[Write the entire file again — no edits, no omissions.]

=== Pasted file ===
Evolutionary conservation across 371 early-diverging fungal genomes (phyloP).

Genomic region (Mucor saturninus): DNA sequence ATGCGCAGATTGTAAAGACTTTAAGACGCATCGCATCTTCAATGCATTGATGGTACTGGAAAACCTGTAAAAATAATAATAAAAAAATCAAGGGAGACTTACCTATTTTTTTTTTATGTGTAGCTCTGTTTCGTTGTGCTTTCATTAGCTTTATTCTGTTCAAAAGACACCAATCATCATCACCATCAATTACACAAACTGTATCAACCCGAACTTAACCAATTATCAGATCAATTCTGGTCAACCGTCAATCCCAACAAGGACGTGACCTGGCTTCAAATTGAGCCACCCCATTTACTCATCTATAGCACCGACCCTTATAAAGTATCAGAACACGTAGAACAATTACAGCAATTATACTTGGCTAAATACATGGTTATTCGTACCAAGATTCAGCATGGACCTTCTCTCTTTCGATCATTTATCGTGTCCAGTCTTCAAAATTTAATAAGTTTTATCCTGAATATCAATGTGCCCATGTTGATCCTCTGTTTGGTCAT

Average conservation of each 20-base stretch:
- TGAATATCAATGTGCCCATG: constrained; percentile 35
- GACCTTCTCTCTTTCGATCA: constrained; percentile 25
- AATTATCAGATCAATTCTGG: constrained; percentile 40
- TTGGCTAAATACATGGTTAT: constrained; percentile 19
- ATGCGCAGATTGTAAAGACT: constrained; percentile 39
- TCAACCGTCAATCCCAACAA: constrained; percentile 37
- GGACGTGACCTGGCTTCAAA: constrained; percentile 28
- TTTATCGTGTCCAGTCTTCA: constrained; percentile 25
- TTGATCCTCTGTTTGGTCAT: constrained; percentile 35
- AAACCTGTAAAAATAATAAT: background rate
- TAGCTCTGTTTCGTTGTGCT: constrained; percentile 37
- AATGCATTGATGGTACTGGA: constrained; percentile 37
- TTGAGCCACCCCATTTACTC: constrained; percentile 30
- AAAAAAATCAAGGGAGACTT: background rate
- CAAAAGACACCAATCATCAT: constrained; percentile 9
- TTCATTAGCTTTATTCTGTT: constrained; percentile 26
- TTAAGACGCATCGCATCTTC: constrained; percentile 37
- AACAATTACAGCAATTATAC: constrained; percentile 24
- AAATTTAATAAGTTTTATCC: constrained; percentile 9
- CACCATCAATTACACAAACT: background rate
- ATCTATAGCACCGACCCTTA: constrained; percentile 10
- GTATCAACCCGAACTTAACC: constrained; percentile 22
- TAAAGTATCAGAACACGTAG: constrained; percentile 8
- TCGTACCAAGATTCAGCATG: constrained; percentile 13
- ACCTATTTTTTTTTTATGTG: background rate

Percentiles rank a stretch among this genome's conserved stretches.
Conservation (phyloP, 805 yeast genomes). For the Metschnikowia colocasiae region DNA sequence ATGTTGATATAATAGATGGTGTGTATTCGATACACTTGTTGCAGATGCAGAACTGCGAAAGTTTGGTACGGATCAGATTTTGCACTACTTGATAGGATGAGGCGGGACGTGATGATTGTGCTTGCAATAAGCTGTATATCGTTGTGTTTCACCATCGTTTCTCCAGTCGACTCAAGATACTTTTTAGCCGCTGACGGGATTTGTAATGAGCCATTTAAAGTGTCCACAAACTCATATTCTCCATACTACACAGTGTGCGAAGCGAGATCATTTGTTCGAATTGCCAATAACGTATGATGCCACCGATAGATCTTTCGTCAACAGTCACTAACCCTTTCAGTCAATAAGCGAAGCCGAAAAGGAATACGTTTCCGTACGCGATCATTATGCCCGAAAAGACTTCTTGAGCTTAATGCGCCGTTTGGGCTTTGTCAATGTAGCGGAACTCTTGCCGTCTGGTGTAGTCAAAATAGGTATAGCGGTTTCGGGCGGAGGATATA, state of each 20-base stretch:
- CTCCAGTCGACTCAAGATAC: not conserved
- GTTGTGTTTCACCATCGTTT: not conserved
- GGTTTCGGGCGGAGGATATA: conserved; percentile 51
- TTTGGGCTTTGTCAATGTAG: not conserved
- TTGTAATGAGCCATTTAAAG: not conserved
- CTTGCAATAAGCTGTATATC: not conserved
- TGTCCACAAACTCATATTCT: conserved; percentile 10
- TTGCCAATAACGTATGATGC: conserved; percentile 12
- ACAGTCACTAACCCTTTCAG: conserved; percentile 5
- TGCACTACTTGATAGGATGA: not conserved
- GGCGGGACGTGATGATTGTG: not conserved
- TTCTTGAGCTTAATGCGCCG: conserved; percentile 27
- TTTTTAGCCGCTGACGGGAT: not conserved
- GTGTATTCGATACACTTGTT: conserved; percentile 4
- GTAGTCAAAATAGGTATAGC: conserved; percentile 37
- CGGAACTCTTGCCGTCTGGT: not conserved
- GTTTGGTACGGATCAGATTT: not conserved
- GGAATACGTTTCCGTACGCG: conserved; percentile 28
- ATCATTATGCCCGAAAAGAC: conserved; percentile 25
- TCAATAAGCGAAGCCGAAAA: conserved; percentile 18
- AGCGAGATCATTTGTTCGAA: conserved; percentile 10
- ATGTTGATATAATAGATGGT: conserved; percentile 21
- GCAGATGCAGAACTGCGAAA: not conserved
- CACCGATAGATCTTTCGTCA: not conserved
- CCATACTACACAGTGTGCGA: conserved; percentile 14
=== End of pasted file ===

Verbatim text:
Evolutionary conservation across 371 early-diverging fungal genomes (phyloP).

Genomic region (Mucor saturninus): DNA sequence ATGCGCAGATTGTAAAGACTTTAAGACGCATCGCATCTTCAATGCATTGATGGTACTGGAAAACCTGTAAAAATAATAATAAAAAAATCAAGGGAGACTTACCTATTTTTTTTTTATGTGTAGCTCTGTTTCGTTGTGCTTTCATTAGCTTTATTCTGTTCAAAAGACACCAATCATCATCACCATCAATTACACAAACTGTATCAACCCGAACTTAACCAATTATCAGATCAATTCTGGTCAACCGTCAATCCCAACAAGGACGTGACCTGGCTTCAAATTGAGCCACCCCATTTACTCATCTATAGCACCGACCCTTATAAAGTATCAGAACACGTAGAACAATTACAGCAATTATACTTGGCTAAATACATGGTTATTCGTACCAAGATTCAGCATGGACCTTCTCTCTTTCGATCATTTATCGTGTCCAGTCTTCAAAATTTAATAAGTTTTATCCTGAATATCAATGTGCCCATGTTGATCCTCTGTTTGGTCAT

Average conservation of each 20-base stretch:
- TGAATATCAATGTGCCCATG: constrained; percentile 35
- GACCTTCTCTCTTTCGATCA: constrained; percentile 25
- AATTATCAGATCAATTCTGG: constrained; percentile 40
- TTGGCTAAATACATGGTTAT: constrained; percentile 19
- ATGCGCAGATTGTAAAGACT: constrained; percentile 39
- TCAACCGTCAATCCCAACAA: constrained; percentile 37
- GGACGTGACCTGGCTTCAAA: constrained; percentile 28
- TTTATCGTGTCCAGTCTTCA: constrained; percentile 25
- TTGATCCTCTGTTTGGTCAT: constrained; percentile 35
- AAACCTGTAAAAATAATAAT: background rate
- TAGCTCTGTTTCGTTGTGCT: constrained; percentile 37
- AATGCATTGATGGTACTGGA: constrained; percentile 37
- TTGAGCCACCCCATTTACTC: constrained; percentile 30
- AAAAAAATCAAGGGAGACTT: background rate
- CAAAAGACACCAATCATCAT: constrained; percentile 9
- TTCATTAGCTTTATTCTGTT: constrained; percentile 26
- TTAAGACGCATCGCATCTTC: constrained; percentile 37
- AACAATTACAGCAATTATAC: constrained; percentile 24
- AAATTTAATAAGTTTTATCC: constrained; percentile 9
- CACCATCAATTACACAAACT: background rate
- ATCTATAGCACCGACCCTTA: constrained; percentile 10
- GTATCAACCCGAACTTAACC: constrained; percentile 22
- TAAAGTATCAGAACACGTAG: constrained; percentile 8
- TCGTACCAAGATTCAGCATG: constrained; percentile 13
- ACCTATTTTTTTTTTATGTG: background rate

Percentiles rank a stretch among this genome's conserved stretches.
Conservation (phyloP, 805 yeast genomes). For the Metschnikowia colocasiae region DNA sequence ATGTTGATATAATAGATGGTGTGTATTCGATACACTTGTTGCAGATGCAGAACTGCGAAAGTTTGGTACGGATCAGATTTTGCACTACTTGATAGGATGAGGCGGGACGTGATGATTGTGCTTGCAATAAGCTGTATATCGTTGTGTTTCACCATCGTTTCTCCAGTCGACTCAAGATACTTTTTAGCCGCTGACGGGATTTGTAATGAGCCATTTAAAGTGTCCACAAACTCATATTCTCCATACTACACAGTGTGCGAAGCGAGATCATTTGTTCGAATTGCCAATAACGTATGATGCCACCGATAGATCTTTCGTCAACAGTCACTAACCCTTTCAGTCAATAAGCGAAGCCGAAAAGGAATACGTTTCCGTACGCGATCATTATGCCCGAAAAGACTTCTTGAGCTTAATGCGCCGTTTGGGCTTTGTCAATGTAGCGGAACTCTTGCCGTCTGGTGTAGTCAAAATAGGTATAGCGGTTTCGGGCGGAGGATATA, state of each 20-base stretch:
- CTCCAGTCGACTCAAGATAC: not conserved
- GTTGTGTTTCACCATCGTTT: not conserved
- GGTTTCGGGCGGAGGATATA: conserved; percentile 51
- TTTGGGCTTTGTCAATGTAG: not conserved
- TTGTAATGAGCCATTTAAAG: not conserved
- CTTGCAATAAGCTGTATATC: not conserved
- TGTCCACAAACTCATATTCT: conserved; percentile 10
- TTGCCAATAACGTATGATGC: conserved; percentile 12
- ACAGTCACTAACCCTTTCAG: conserved; percentile 5
- TGCACTACTTGATAGGATGA: not conserved
- GGCGGGACGTGATGATTGTG: not conserved
- TTCTTGAGCTTAATGCGCCG: conserved; percentile 27
- TTTTTAGCCGCTGACGGGAT: not conserved
- GTGTATTCGATACACTTGTT: conserved; percentile 4
- GTAGTCAAAATAGGTATAGC: conserved; percentile 37
- CGGAACTCTTGCCGTCTGGT: not conserved
- GTTTGGTACGGATCAGATTT: not conserved
- GGAATACGTTTCCGTACGCG: conserved; percentile 28
- ATCATTATGCCCGAAAAGAC: conserved; percentile 25
- TCAATAAGCGAAGCCGAAAA: conserved; percentile 18
- AGCGAGATCATTTGTTCGAA: conserved; percentile 10
- ATGTTGATATAATAGATGGT: conserved; percentile 21
- GCAGATGCAGAACTGCGAAA: not conserved
- CACCGATAGATCTTTCGTCA: not conserved
- CCATACTACACAGTGTGCGA: conserved; percentile 14